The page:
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  • » 01/23/2018, 09.28


    Editor Gui Minhai 'kidnapped' once again by the police, in front of two Swedish diplomats

    Gui is one of five publishers-booksellers kidnapped by the Chinese police in 2015. He was released last October, after a videotaped "confession". He was going to the Swedish embassy, ​​perhaps to emigrate. But his relatives live in Ningbo (Zhejiang) and could be used as "hostages" to force him into silence.

    Hong Kong (AsiaNews / Agencies) - Gui Minhai, one of the publishers-booksellers who disappeared two years ago in the hands of the Chinese police, was once again kidnapped by policemen from China, while on a train travelling to Beijing in the company of two diplomats Swedes.

    According to the New York Times, Gui was travelling to the  Swedish embassy in the capital for a medical examination. Gui is also a Swedish citizen and suffers from lateral amyotrophic sclerosis.

    Gui’s daughter, Angela, who is campaigning in favor of her father from Great Britain, confirmed his abduction, which took place near the train station in Beijing. The Swedish embassy also confirms the incident.

    Gui had disappeared in police custody two years ago, along with four other publishers-booksellers who were printing books in Hong Kong on the private lives of Beijing's leaders and selling them in China. Some of them were kidnapped in Hong Kong, putting in crisis the territory’s much preached "great autonomy". The five later reappeared in China, and state TV said they were "voluntarily" in China. Some of them "confessed" crimes of the past. Gui had confessed to a road crime that occurred 10 years ago.

    Released last October, Gui lived in Ningbo (Zhejiang) with his family. According to his daughter Angela, he is under continuous control.

    Some of Gui’S friends think that he was going to Beijing to renew his Swedish passport and to study the possibility of emigrating. But - they say - if Guo's family members remain in China, it will always be possible for the authorities to use them as "hostages" to guarantee Guo's silence on the affairs of the leadership.

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    See also

    24/01/2018 14:06:00 CHINA – SWEDEN
    Stockholm against Beijing, demands the release of book publisher Gui Minhai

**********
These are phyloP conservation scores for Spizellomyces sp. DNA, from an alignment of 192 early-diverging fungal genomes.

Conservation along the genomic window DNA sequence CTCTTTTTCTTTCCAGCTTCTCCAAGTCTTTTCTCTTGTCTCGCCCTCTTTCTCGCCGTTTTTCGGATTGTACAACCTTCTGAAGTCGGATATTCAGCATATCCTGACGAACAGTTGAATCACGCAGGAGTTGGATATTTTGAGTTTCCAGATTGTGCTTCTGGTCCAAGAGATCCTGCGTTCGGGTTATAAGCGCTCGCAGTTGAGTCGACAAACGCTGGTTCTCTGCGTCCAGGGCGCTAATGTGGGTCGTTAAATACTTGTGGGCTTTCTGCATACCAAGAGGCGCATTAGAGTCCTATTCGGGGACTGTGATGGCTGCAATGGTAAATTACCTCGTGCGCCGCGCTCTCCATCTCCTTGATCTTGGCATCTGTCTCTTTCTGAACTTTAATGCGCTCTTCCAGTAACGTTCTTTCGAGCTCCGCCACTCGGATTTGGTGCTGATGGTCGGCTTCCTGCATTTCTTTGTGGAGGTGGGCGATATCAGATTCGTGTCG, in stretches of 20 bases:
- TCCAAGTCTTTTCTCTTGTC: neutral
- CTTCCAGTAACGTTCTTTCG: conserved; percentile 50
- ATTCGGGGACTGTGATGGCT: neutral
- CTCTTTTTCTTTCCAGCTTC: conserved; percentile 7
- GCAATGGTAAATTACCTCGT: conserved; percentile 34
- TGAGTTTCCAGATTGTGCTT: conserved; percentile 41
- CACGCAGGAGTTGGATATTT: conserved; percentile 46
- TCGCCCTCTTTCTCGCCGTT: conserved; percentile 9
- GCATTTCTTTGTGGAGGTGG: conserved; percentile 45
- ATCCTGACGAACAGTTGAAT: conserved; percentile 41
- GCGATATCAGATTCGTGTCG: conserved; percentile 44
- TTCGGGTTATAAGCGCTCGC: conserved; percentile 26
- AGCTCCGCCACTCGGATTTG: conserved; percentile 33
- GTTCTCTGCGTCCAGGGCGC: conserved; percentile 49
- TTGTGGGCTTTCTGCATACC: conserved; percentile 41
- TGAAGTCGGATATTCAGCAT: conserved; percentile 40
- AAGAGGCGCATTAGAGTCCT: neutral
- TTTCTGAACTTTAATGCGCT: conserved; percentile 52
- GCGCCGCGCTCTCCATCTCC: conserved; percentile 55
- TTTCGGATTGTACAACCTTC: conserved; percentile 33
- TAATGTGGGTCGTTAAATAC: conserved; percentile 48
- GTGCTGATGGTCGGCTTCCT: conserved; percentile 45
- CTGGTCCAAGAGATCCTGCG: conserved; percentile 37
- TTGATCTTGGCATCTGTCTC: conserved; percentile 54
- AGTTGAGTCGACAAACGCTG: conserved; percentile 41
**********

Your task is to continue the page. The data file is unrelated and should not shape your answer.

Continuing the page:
Swedish Foreign Minister Margot Wallström issued the demand. China’s Foreign Ministry responded saying it did not know where the prisoner was, but suggested he broke the law. Party-controlled Global Times also cast doubts about him. Stockholm’s stance is something new. Human rights violations tend not to be reported and China cares little about international reactions.

    18/01/2016 08:59:00 CHINA - HONG KONG
    China, one of five publishers disappeared "confessed" on TV. But does not add up

    Official media have launched intensive slash to one the missing bookseller Gui Minhai. Gui was accused driving death and fleeing to foreign countries. Lee Bo's new letter also accused Gui. Netizens suspect the report. 

    01/03/2016 14:09:00 CHINA - HONG KONG
    Missing publisher Lee Bo confesses on Hong Kong TV

    For the first time since he went missing, the founder of Causeway Bay Bookshop appeared on pro-Beijing Phoenix TV, saying that he went to mainland China of his own free will to cooperate in an investigation. Three company employees have already "confessed." Confession is becoming the weapon of choice to defame dissidents.

    11/01/2016 HONG KONG
    Thousands of Hong Kongers take to the streets against “cross-border abductions"
    At least 3,500 people marched to the Chinese government's liaison office to demand the release of five people critical of mainland China, who disappeared in late December. Growing suspicions points the finger at mainland authorities.

    20/01/2016 12:53:00 CHINA – SWEDEN
    Swedish activist for human rights in China “confesses" on television after his arrest

    Peter Dahlin was arrested early in the new year. In his “confession” on state television he said he was involved in "instigat[ing] confrontations" and gathering information to produce "distorted" reports. He founded an NGO that helps human rights lawyers and provides legal aid to rural areas. In China, the situation of the rule of law is more and more critical, even for non-Chinese.

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